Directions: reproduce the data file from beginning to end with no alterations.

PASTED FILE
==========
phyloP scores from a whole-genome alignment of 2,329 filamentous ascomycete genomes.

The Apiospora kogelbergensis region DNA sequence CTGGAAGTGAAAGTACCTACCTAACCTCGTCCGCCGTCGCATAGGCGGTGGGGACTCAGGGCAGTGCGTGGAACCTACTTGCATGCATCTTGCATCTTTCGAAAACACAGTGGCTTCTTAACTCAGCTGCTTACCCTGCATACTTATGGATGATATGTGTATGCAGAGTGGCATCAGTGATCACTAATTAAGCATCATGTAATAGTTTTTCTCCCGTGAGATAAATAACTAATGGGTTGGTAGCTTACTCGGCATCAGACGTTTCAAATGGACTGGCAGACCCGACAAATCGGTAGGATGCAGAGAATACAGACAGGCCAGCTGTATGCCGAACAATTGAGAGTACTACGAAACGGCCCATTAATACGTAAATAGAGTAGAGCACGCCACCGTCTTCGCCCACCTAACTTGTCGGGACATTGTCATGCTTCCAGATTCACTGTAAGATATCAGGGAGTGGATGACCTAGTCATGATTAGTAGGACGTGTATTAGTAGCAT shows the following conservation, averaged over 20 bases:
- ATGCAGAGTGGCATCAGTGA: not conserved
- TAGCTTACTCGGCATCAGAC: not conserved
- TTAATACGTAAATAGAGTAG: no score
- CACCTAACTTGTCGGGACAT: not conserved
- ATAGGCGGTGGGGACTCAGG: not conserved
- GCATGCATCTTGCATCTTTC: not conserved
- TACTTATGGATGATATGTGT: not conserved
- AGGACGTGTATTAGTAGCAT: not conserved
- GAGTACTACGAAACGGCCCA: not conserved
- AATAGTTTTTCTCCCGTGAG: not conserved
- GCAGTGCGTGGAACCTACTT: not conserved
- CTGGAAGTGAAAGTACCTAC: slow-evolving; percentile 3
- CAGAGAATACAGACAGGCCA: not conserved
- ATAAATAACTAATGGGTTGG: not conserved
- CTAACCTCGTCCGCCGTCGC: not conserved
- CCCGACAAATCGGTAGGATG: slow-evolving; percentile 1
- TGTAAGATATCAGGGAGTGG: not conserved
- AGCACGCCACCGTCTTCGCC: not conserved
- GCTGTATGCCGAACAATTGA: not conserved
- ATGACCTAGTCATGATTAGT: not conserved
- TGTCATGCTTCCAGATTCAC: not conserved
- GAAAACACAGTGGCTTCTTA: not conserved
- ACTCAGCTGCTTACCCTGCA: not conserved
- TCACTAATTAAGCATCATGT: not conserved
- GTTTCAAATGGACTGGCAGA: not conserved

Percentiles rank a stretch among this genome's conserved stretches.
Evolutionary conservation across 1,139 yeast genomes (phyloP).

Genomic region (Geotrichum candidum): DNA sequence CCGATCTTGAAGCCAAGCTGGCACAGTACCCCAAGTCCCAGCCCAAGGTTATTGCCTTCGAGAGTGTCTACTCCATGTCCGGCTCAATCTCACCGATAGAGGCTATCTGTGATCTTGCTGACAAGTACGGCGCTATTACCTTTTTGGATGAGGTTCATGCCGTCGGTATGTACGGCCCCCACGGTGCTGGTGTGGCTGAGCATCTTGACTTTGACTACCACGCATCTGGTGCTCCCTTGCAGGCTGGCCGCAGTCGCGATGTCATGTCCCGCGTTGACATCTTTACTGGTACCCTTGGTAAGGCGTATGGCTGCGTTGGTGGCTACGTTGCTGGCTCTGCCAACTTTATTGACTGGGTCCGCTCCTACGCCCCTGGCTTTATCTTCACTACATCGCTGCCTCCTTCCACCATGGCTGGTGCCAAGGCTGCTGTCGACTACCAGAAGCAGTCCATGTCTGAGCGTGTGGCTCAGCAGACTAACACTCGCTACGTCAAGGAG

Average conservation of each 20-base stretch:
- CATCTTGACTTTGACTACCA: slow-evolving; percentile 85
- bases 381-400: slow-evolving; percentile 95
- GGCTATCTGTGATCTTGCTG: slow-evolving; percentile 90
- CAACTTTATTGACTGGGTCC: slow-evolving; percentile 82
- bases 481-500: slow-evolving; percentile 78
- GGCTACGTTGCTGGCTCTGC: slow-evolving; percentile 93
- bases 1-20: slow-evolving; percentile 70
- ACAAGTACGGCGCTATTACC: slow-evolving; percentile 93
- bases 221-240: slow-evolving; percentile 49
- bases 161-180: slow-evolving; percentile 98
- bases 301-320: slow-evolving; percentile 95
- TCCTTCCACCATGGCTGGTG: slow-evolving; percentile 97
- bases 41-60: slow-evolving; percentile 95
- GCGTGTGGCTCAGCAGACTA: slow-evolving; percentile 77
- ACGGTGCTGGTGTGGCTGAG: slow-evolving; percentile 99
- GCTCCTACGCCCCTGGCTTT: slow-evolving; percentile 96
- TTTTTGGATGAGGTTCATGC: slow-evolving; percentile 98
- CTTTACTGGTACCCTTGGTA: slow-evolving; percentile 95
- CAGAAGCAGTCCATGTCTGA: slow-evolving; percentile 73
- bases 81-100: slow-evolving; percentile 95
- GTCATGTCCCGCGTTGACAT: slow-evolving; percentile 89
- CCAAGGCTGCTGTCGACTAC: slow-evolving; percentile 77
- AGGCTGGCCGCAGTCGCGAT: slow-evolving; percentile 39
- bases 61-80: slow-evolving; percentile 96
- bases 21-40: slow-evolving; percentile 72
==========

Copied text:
phyloP scores from a whole-genome alignment of 2,329 filamentous ascomycete genomes.

The Apiospora kogelbergensis region DNA sequence CTGGAAGTGAAAGTACCTACCTAACCTCGTCCGCCGTCGCATAGGCGGTGGGGACTCAGGGCAGTGCGTGGAACCTACTTGCATGCATCTTGCATCTTTCGAAAACACAGTGGCTTCTTAACTCAGCTGCTTACCCTGCATACTTATGGATGATATGTGTATGCAGAGTGGCATCAGTGATCACTAATTAAGCATCATGTAATAGTTTTTCTCCCGTGAGATAAATAACTAATGGGTTGGTAGCTTACTCGGCATCAGACGTTTCAAATGGACTGGCAGACCCGACAAATCGGTAGGATGCAGAGAATACAGACAGGCCAGCTGTATGCCGAACAATTGAGAGTACTACGAAACGGCCCATTAATACGTAAATAGAGTAGAGCACGCCACCGTCTTCGCCCACCTAACTTGTCGGGACATTGTCATGCTTCCAGATTCACTGTAAGATATCAGGGAGTGGATGACCTAGTCATGATTAGTAGGACGTGTATTAGTAGCAT shows the following conservation, averaged over 20 bases:
- ATGCAGAGTGGCATCAGTGA: not conserved
- TAGCTTACTCGGCATCAGAC: not conserved
- TTAATACGTAAATAGAGTAG: no score
- CACCTAACTTGTCGGGACAT: not conserved
- ATAGGCGGTGGGGACTCAGG: not conserved
- GCATGCATCTTGCATCTTTC: not conserved
- TACTTATGGATGATATGTGT: not conserved
- AGGACGTGTATTAGTAGCAT: not conserved
- GAGTACTACGAAACGGCCCA: not conserved
- AATAGTTTTTCTCCCGTGAG: not conserved
- GCAGTGCGTGGAACCTACTT: not conserved
- CTGGAAGTGAAAGTACCTAC: slow-evolving; percentile 3
- CAGAGAATACAGACAGGCCA: not conserved
- ATAAATAACTAATGGGTTGG: not conserved
- CTAACCTCGTCCGCCGTCGC: not conserved
- CCCGACAAATCGGTAGGATG: slow-evolving; percentile 1
- TGTAAGATATCAGGGAGTGG: not conserved
- AGCACGCCACCGTCTTCGCC: not conserved
- GCTGTATGCCGAACAATTGA: not conserved
- ATGACCTAGTCATGATTAGT: not conserved
- TGTCATGCTTCCAGATTCAC: not conserved
- GAAAACACAGTGGCTTCTTA: not conserved
- ACTCAGCTGCTTACCCTGCA: not conserved
- TCACTAATTAAGCATCATGT: not conserved
- GTTTCAAATGGACTGGCAGA: not conserved

Percentiles rank a stretch among this genome's conserved stretches.
Evolutionary conservation across 1,139 yeast genomes (phyloP).

Genomic region (Geotrichum candidum): DNA sequence CCGATCTTGAAGCCAAGCTGGCACAGTACCCCAAGTCCCAGCCCAAGGTTATTGCCTTCGAGAGTGTCTACTCCATGTCCGGCTCAATCTCACCGATAGAGGCTATCTGTGATCTTGCTGACAAGTACGGCGCTATTACCTTTTTGGATGAGGTTCATGCCGTCGGTATGTACGGCCCCCACGGTGCTGGTGTGGCTGAGCATCTTGACTTTGACTACCACGCATCTGGTGCTCCCTTGCAGGCTGGCCGCAGTCGCGATGTCATGTCCCGCGTTGACATCTTTACTGGTACCCTTGGTAAGGCGTATGGCTGCGTTGGTGGCTACGTTGCTGGCTCTGCCAACTTTATTGACTGGGTCCGCTCCTACGCCCCTGGCTTTATCTTCACTACATCGCTGCCTCCTTCCACCATGGCTGGTGCCAAGGCTGCTGTCGACTACCAGAAGCAGTCCATGTCTGAGCGTGTGGCTCAGCAGACTAACACTCGCTACGTCAAGGAG

Average conservation of each 20-base stretch:
- CATCTTGACTTTGACTACCA: slow-evolving; percentile 85
- bases 381-400: slow-evolving; percentile 95
- GGCTATCTGTGATCTTGCTG: slow-evolving; percentile 90
- CAACTTTATTGACTGGGTCC: slow-evolving; percentile 82
- bases 481-500: slow-evolving; percentile 78
- GGCTACGTTGCTGGCTCTGC: slow-evolving; percentile 93
- bases 1-20: slow-evolving; percentile 70
- ACAAGTACGGCGCTATTACC: slow-evolving; percentile 93
- bases 221-240: slow-evolving; percentile 49
- bases 161-180: slow-evolving; percentile 98
- bases 301-320: slow-evolving; percentile 95
- TCCTTCCACCATGGCTGGTG: slow-evolving; percentile 97
- bases 41-60: slow-evolving; percentile 95
- GCGTGTGGCTCAGCAGACTA: slow-evolving; percentile 77
- ACGGTGCTGGTGTGGCTGAG: slow-evolving; percentile 99
- GCTCCTACGCCCCTGGCTTT: slow-evolving; percentile 96
- TTTTTGGATGAGGTTCATGC: slow-evolving; percentile 98
- CTTTACTGGTACCCTTGGTA: slow-evolving; percentile 95
- CAGAAGCAGTCCATGTCTGA: slow-evolving; percentile 73
- bases 81-100: slow-evolving; percentile 95
- GTCATGTCCCGCGTTGACAT: slow-evolving; percentile 89
- CCAAGGCTGCTGTCGACTAC: slow-evolving; percentile 77
- AGGCTGGCCGCAGTCGCGAT: slow-evolving; percentile 39
- bases 61-80: slow-evolving; percentile 96
- bases 21-40: slow-evolving; percentile 72